The Kennebec Journal, which serves central Maine, ran an interesting story today on Gardiner’s (Maine) one way street (Water Street) through downtown. If you check out Gardiner’s picture gallery, you will see that the parked cars all face the same direction thanks to the one way flow of traffic.
As a big fan of Jane Jacobs whose “The Death and Life of Great American Cities” spells out many features of good urban design–one-way streets were not one of them. Water street clearly needs to become a two-way street once again. One way streets invite speeding and actually make it more dangerous for pedestrians. While it may be a little cramped with two lanes of opposing traffic, one benefit will be to slow down traffic. The must continue to study this important issue.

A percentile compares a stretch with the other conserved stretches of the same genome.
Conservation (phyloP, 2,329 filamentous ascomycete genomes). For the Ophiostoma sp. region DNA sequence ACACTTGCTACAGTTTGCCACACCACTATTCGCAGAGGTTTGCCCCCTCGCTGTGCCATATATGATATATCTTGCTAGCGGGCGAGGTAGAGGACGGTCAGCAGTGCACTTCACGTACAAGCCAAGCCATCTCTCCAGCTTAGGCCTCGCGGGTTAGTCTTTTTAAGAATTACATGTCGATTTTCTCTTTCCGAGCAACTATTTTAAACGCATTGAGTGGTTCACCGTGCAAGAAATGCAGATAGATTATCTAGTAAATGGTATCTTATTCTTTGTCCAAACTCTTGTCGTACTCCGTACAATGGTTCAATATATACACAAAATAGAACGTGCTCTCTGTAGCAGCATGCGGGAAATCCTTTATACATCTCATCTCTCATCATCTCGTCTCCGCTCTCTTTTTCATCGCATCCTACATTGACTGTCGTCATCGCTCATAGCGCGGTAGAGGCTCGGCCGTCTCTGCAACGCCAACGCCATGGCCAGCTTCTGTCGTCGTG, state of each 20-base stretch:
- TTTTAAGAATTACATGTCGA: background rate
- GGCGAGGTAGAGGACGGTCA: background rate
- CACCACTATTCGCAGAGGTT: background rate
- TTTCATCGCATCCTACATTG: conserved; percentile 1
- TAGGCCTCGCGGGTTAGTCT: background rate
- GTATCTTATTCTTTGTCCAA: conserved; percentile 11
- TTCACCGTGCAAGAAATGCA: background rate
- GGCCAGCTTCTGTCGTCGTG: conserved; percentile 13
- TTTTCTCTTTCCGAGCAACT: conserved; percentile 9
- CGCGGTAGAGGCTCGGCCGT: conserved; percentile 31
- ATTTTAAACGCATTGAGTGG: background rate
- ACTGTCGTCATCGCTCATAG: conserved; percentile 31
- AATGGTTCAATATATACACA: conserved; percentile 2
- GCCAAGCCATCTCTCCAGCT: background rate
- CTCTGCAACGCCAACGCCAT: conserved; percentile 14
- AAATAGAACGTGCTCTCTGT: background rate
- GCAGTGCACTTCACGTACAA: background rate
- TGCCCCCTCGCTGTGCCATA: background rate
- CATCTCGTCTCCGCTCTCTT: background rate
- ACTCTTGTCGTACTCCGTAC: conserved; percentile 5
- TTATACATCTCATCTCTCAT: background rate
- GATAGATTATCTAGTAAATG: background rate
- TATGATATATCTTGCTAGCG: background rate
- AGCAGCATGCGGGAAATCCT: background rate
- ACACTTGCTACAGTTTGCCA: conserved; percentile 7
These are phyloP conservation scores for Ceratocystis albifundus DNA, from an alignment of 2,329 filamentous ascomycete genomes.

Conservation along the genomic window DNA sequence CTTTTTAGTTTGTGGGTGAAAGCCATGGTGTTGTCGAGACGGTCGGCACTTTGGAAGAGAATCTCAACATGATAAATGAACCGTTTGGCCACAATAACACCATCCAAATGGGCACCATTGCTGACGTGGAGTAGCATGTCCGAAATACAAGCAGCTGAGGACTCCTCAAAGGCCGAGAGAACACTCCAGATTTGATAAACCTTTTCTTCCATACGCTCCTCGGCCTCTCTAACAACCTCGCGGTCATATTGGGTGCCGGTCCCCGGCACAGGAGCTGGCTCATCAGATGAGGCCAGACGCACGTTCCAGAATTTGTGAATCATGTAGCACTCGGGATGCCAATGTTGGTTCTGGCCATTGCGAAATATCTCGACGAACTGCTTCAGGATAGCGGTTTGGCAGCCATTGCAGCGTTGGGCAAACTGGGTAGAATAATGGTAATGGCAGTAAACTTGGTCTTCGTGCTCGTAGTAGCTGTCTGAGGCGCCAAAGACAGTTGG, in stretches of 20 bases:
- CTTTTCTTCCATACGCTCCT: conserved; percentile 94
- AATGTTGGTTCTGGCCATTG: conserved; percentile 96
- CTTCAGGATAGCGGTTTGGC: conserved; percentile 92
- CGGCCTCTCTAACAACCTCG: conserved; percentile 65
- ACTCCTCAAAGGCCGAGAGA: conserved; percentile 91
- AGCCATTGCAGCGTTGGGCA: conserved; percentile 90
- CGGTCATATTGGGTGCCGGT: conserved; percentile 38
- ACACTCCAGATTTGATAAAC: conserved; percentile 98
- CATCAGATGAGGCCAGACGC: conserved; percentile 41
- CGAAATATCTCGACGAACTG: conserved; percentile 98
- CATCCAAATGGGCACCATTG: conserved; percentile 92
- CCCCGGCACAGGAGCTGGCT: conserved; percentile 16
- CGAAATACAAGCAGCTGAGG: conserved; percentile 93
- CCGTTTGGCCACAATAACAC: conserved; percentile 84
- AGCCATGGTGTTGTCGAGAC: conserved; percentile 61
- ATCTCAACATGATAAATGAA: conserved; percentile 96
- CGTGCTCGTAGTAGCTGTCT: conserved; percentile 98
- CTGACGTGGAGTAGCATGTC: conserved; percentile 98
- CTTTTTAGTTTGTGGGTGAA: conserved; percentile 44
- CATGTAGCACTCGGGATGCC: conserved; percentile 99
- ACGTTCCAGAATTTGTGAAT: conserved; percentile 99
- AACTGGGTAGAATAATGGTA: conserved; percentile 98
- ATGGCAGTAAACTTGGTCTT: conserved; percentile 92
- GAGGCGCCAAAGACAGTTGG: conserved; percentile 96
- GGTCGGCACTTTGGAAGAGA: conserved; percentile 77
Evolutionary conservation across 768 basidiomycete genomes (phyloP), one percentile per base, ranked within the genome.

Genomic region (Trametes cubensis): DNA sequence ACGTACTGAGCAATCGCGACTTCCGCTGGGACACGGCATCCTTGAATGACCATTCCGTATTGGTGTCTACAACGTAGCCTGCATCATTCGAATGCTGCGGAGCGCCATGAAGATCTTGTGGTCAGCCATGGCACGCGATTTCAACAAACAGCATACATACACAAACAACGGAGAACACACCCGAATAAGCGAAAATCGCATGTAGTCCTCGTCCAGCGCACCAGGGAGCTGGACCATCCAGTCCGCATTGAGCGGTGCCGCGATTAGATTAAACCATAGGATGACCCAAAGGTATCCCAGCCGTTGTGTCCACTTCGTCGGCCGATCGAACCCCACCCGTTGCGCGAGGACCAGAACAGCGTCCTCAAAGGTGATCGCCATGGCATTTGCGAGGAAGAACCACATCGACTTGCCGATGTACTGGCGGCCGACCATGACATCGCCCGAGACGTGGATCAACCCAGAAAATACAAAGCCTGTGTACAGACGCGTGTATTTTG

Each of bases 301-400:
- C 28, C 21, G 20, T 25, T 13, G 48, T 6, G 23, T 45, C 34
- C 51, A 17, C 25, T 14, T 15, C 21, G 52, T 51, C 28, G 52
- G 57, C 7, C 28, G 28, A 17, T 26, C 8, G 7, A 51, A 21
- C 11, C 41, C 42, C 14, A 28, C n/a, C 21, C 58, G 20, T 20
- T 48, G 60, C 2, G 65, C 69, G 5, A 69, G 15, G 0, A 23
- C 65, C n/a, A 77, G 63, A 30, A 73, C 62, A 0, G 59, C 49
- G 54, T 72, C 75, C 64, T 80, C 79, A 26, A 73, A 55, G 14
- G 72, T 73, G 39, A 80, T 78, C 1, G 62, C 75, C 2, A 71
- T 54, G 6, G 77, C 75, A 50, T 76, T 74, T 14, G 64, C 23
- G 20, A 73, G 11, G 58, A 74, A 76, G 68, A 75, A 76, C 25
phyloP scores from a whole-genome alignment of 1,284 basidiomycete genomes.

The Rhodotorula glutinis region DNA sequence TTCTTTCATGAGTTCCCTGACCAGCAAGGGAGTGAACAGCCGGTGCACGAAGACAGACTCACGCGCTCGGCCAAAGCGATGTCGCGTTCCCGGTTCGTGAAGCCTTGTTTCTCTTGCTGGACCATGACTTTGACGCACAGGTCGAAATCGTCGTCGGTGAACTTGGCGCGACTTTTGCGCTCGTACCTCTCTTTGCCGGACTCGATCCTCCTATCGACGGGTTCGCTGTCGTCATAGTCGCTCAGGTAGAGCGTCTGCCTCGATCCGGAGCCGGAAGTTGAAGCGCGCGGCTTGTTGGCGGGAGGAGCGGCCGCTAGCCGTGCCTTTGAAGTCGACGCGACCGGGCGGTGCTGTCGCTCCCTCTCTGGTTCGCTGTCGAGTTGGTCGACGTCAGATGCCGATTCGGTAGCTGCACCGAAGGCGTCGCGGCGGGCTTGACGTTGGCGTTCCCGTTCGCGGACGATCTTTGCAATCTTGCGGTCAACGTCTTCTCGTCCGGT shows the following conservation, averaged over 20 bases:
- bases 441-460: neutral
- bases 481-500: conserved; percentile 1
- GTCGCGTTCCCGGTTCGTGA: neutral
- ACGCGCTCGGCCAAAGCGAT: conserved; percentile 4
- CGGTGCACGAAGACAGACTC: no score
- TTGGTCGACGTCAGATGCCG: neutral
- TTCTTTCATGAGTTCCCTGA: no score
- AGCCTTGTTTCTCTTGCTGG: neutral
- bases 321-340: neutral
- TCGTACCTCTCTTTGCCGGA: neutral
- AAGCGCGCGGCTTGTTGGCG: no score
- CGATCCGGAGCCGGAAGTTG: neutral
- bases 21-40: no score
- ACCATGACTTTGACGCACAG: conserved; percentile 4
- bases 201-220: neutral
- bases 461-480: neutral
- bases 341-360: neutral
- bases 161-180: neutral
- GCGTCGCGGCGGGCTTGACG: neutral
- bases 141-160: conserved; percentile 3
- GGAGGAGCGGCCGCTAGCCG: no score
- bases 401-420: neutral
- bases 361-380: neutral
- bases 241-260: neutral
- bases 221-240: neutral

That being said, having recently been through Skowhegan, Maine . . . they a very unique traffic pattern through their downtown. While the traffic is one-way, it functions more like a traffic circle that goes around the downtown. Incoming traffic generally yields into traffic–except at one point which was found to be confusing and dangerous.
Overall, this “traffic circle” system seems to work for them. It is nice that one could loop downtown over-and-over if you were looking for someone, or for parking, without having to turn around. However, surely an odd assortment of events came together over the years to create this unique traffic pattern. As such, it’s probably not something that could be easily duplicated elsewhere. Nonetheless, it may be an exception to the rule against one-way streets.